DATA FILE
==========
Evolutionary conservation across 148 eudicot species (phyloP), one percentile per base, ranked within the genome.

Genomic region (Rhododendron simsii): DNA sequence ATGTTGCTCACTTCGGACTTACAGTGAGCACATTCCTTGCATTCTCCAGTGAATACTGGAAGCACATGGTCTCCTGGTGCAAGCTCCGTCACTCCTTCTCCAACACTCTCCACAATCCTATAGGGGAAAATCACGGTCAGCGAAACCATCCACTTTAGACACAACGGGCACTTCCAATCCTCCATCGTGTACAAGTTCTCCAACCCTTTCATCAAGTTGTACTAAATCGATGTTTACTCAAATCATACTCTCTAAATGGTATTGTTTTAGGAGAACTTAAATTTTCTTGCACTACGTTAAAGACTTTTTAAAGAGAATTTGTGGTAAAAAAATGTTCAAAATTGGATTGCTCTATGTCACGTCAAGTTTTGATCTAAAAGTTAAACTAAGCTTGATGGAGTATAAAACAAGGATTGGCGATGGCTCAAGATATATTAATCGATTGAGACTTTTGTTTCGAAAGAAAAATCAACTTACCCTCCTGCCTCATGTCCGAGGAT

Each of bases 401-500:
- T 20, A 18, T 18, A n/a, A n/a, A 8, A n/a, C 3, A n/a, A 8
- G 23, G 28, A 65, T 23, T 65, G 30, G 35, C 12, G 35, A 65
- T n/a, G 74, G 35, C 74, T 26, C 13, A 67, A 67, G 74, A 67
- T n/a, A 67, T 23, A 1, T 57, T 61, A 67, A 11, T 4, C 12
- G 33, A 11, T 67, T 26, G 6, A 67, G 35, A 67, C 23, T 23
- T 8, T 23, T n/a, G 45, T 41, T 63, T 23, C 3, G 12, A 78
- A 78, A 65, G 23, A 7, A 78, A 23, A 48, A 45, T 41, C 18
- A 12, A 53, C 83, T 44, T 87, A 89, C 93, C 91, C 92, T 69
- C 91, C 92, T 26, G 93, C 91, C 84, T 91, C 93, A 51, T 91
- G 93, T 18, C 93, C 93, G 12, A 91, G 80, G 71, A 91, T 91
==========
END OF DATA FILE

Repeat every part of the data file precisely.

Evolutionary conservation across 148 eudicot species (phyloP), one percentile per base, ranked within the genome.

Genomic region (Rhododendron simsii): DNA sequence ATGTTGCTCACTTCGGACTTACAGTGAGCACATTCCTTGCATTCTCCAGTGAATACTGGAAGCACATGGTCTCCTGGTGCAAGCTCCGTCACTCCTTCTCCAACACTCTCCACAATCCTATAGGGGAAAATCACGGTCAGCGAAACCATCCACTTTAGACACAACGGGCACTTCCAATCCTCCATCGTGTACAAGTTCTCCAACCCTTTCATCAAGTTGTACTAAATCGATGTTTACTCAAATCATACTCTCTAAATGGTATTGTTTTAGGAGAACTTAAATTTTCTTGCACTACGTTAAAGACTTTTTAAAGAGAATTTGTGGTAAAAAAATGTTCAAAATTGGATTGCTCTATGTCACGTCAAGTTTTGATCTAAAAGTTAAACTAAGCTTGATGGAGTATAAAACAAGGATTGGCGATGGCTCAAGATATATTAATCGATTGAGACTTTTGTTTCGAAAGAAAAATCAACTTACCCTCCTGCCTCATGTCCGAGGAT

Each of bases 401-500:
- T 20, A 18, T 18, A n/a, A n/a, A 8, A n/a, C 3, A n/a, A 8
- G 23, G 28, A 65, T 23, T 65, G 30, G 35, C 12, G 35, A 65
- T n/a, G 74, G 35, C 74, T 26, C 13, A 67, A 67, G 74, A 67
- T n/a, A 67, T 23, A 1, T 57, T 61, A 67, A 11, T 4, C 12
- G 33, A 11, T 67, T 26, G 6, A 67, G 35, A 67, C 23, T 23
- T 8, T 23, T n/a, G 45, T 41, T 63, T 23, C 3, G 12, A 78
- A 78, A 65, G 23, A 7, A 78, A 23, A 48, A 45, T 41, C 18
- A 12, A 53, C 83, T 44, T 87, A 89, C 93, C 91, C 92, T 69
- C 91, C 92, T 26, G 93, C 91, C 84, T 91, C 93, A 51, T 91
- G 93, T 18, C 93, C 93, G 12, A 91, G 80, G 71, A 91, T 91